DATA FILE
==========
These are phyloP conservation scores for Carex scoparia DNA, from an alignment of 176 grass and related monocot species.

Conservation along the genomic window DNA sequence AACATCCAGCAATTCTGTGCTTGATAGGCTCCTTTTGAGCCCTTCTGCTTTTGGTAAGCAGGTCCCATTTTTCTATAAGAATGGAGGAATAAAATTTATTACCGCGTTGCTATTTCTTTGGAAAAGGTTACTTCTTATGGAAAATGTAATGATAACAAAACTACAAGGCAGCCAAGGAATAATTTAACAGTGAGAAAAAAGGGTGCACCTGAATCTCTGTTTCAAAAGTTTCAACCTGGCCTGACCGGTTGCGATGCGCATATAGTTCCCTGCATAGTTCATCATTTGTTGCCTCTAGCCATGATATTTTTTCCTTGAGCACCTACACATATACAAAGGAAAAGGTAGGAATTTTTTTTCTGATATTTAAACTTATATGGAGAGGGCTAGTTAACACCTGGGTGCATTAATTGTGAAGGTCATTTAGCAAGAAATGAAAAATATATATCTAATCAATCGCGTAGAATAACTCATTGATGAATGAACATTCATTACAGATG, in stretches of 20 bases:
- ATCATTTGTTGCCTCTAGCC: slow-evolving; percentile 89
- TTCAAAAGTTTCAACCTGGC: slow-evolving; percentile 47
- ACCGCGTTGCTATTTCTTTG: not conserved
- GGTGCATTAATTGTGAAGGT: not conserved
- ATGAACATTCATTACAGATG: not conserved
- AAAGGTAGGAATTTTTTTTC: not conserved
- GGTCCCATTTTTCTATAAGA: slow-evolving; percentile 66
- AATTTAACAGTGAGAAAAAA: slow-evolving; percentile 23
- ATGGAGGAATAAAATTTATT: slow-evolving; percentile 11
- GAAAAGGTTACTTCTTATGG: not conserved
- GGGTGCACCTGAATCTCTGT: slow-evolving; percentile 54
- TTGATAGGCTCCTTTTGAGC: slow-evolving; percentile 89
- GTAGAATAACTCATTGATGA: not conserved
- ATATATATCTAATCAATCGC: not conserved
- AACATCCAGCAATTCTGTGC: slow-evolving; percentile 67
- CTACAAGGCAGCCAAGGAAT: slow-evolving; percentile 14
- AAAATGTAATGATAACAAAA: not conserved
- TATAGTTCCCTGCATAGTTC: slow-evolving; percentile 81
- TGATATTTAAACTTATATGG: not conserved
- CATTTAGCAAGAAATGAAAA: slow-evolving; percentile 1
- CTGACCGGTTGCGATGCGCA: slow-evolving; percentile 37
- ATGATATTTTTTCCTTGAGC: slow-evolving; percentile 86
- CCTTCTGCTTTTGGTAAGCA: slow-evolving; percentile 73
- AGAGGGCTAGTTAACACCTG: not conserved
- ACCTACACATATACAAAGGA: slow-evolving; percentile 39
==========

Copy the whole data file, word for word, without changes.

These are phyloP conservation scores for Carex scoparia DNA, from an alignment of 176 grass and related monocot species.

Conservation along the genomic window DNA sequence AACATCCAGCAATTCTGTGCTTGATAGGCTCCTTTTGAGCCCTTCTGCTTTTGGTAAGCAGGTCCCATTTTTCTATAAGAATGGAGGAATAAAATTTATTACCGCGTTGCTATTTCTTTGGAAAAGGTTACTTCTTATGGAAAATGTAATGATAACAAAACTACAAGGCAGCCAAGGAATAATTTAACAGTGAGAAAAAAGGGTGCACCTGAATCTCTGTTTCAAAAGTTTCAACCTGGCCTGACCGGTTGCGATGCGCATATAGTTCCCTGCATAGTTCATCATTTGTTGCCTCTAGCCATGATATTTTTTCCTTGAGCACCTACACATATACAAAGGAAAAGGTAGGAATTTTTTTTCTGATATTTAAACTTATATGGAGAGGGCTAGTTAACACCTGGGTGCATTAATTGTGAAGGTCATTTAGCAAGAAATGAAAAATATATATCTAATCAATCGCGTAGAATAACTCATTGATGAATGAACATTCATTACAGATG, in stretches of 20 bases:
- ATCATTTGTTGCCTCTAGCC: slow-evolving; percentile 89
- TTCAAAAGTTTCAACCTGGC: slow-evolving; percentile 47
- ACCGCGTTGCTATTTCTTTG: not conserved
- GGTGCATTAATTGTGAAGGT: not conserved
- ATGAACATTCATTACAGATG: not conserved
- AAAGGTAGGAATTTTTTTTC: not conserved
- GGTCCCATTTTTCTATAAGA: slow-evolving; percentile 66
- AATTTAACAGTGAGAAAAAA: slow-evolving; percentile 23
- ATGGAGGAATAAAATTTATT: slow-evolving; percentile 11
- GAAAAGGTTACTTCTTATGG: not conserved
- GGGTGCACCTGAATCTCTGT: slow-evolving; percentile 54
- TTGATAGGCTCCTTTTGAGC: slow-evolving; percentile 89
- GTAGAATAACTCATTGATGA: not conserved
- ATATATATCTAATCAATCGC: not conserved
- AACATCCAGCAATTCTGTGC: slow-evolving; percentile 67
- CTACAAGGCAGCCAAGGAAT: slow-evolving; percentile 14
- AAAATGTAATGATAACAAAA: not conserved
- TATAGTTCCCTGCATAGTTC: slow-evolving; percentile 81
- TGATATTTAAACTTATATGG: not conserved
- CATTTAGCAAGAAATGAAAA: slow-evolving; percentile 1
- CTGACCGGTTGCGATGCGCA: slow-evolving; percentile 37
- ATGATATTTTTTCCTTGAGC: slow-evolving; percentile 86
- CCTTCTGCTTTTGGTAAGCA: slow-evolving; percentile 73
- AGAGGGCTAGTTAACACCTG: not conserved
- ACCTACACATATACAAAGGA: slow-evolving; percentile 39